Essential work: Reporting during a pandemic

Essential work: Reporting during a pandemic

Mark Stein & Tom Wrobleski producing an episode of their web series ‘Hot Zone’ (Staten Island Advance / Rebeka Humbrecht)

Among the “essential workers” we couldn’t do without during the coronavirus crisis are the journalists covering government, public health and the healthcare industry in our nation and our communities. Rarely has there been a time when accurate information and purposeful reporting were more important to our communities.

The Staten Island Advance, with its 24/7 website, is the newspaper that serves Wagner College’s home community. The Advance has always had very close ties to the college. Top editors Les Trautmann ’40 (1965-92), Brian Laline MS’72 (1992-current) and former associate managing editor Claire Regan ’80 are all alumni, as are numerous members of the paper’s newsroom staff.

One of those frontline Advance journalists is Mark Stein ’10, who agreed to write for us about his experience of covering the coronavirus crisis on Staten Island — and how his Grymes Hill education prepared him for that task.

As of this writing, we’re eight weeks into the new, non-stop world of coronavirus. Each day feels like Phil Connors’ repetitious experience in the movie “Groundhog Day.” Every morning, my alarm goes off, I rise from my slumber, stare at the ceiling, fetch my phone, absorb the updated rise in cases and other news, and get busy. There’s no end in sight.

I’ve served the nearly 500,000-person population of Staten Island for almost a dozen years as a journalist for the Staten Island Advance, this community’s daily newspaper, and, the Advance internet platform.

In the spring of 2007, as a sophomore at Wagner College, Professor Claire Regan’s “Introduction to Journalism” class revealed to me the fundamental responsibilities and key points of accurately portraying a story. A year later, in Professor Peter Sharpe’s “Reviewing” class, my ability to present information, entertain, analyze and (better properly) punctuate graduated to a higher level. Moments from both classes still remain deeply close to me, and my two summer internships at the Advance gave me practical experience that led directly to my full-time job. Those lessons also remain essential in this challenging period.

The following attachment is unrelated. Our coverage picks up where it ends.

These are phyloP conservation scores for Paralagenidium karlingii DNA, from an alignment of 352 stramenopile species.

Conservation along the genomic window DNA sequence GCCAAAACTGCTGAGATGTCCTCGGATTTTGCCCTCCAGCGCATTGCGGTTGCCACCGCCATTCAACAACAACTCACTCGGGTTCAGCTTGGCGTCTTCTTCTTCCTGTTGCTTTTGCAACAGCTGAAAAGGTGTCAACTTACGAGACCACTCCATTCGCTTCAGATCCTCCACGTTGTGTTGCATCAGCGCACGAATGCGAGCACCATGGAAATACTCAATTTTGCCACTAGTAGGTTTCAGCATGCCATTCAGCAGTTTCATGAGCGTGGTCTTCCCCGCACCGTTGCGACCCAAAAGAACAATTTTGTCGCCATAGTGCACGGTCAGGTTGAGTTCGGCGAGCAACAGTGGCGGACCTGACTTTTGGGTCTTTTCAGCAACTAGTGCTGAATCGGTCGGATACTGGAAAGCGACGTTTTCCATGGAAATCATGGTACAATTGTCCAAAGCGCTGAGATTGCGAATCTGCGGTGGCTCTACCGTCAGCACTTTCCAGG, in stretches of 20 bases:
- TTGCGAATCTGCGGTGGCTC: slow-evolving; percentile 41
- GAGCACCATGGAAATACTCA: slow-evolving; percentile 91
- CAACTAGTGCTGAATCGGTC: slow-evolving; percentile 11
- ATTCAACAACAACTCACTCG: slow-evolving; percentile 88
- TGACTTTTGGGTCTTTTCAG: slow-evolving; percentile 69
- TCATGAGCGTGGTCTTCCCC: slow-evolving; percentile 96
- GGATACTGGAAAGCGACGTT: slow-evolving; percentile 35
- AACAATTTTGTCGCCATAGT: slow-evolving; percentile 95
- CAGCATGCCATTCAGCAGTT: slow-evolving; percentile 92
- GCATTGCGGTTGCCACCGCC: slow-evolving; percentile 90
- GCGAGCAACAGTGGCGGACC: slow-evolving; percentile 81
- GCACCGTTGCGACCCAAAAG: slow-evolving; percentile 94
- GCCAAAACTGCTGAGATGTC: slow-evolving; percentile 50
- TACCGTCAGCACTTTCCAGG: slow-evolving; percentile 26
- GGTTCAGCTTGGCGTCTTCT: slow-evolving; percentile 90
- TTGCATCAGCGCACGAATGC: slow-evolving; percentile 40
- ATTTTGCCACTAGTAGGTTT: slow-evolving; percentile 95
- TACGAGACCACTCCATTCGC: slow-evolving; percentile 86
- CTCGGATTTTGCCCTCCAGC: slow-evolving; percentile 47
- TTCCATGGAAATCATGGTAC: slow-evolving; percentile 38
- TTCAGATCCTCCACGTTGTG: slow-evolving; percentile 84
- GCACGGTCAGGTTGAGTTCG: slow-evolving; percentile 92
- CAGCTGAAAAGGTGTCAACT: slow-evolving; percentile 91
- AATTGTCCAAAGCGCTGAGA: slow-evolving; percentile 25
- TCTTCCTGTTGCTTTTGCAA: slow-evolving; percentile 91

I’m born and raised on Staten Island, attended school here my entire life, and have been employed at one place full-time: on the editorial team of the Staten Island Advance/ My roles have changed — juggling social media policy, creating videos and podcasts, writing and editing, taking photos, planning coverage with editors, and so forth — but my long-standing principle has remained the same: Get the people the information they deserve.

Mark Stein (Staten Island Advance / Jan Somma-Hammel)


In 2012, after Hurricane Sandy claimed nearly two dozen Staten Islanders’ lives and caused enormous wreckage, I reported on facets of this rare but devastating natural disaster. We saw it come, and we saw it go. It ended. We quickly learned from the horrible moment.

But in this era of coronavirus, the finish line seems very distant.

Since March, I’ve played co-host with fellow Advance staffer and columnist Tom Wrobleski on a show called “Hot Zone” presented on the Advance’s Facebook Live platform, where we’ve delivered daily updates, twice each day, for hundreds of viewers. This method of dispensing information is commonplace in 2020, especially as viewers’ comments are rapidly fired and available for the audience to see. We have approximately 150,000 subscribers on that social media platform alone.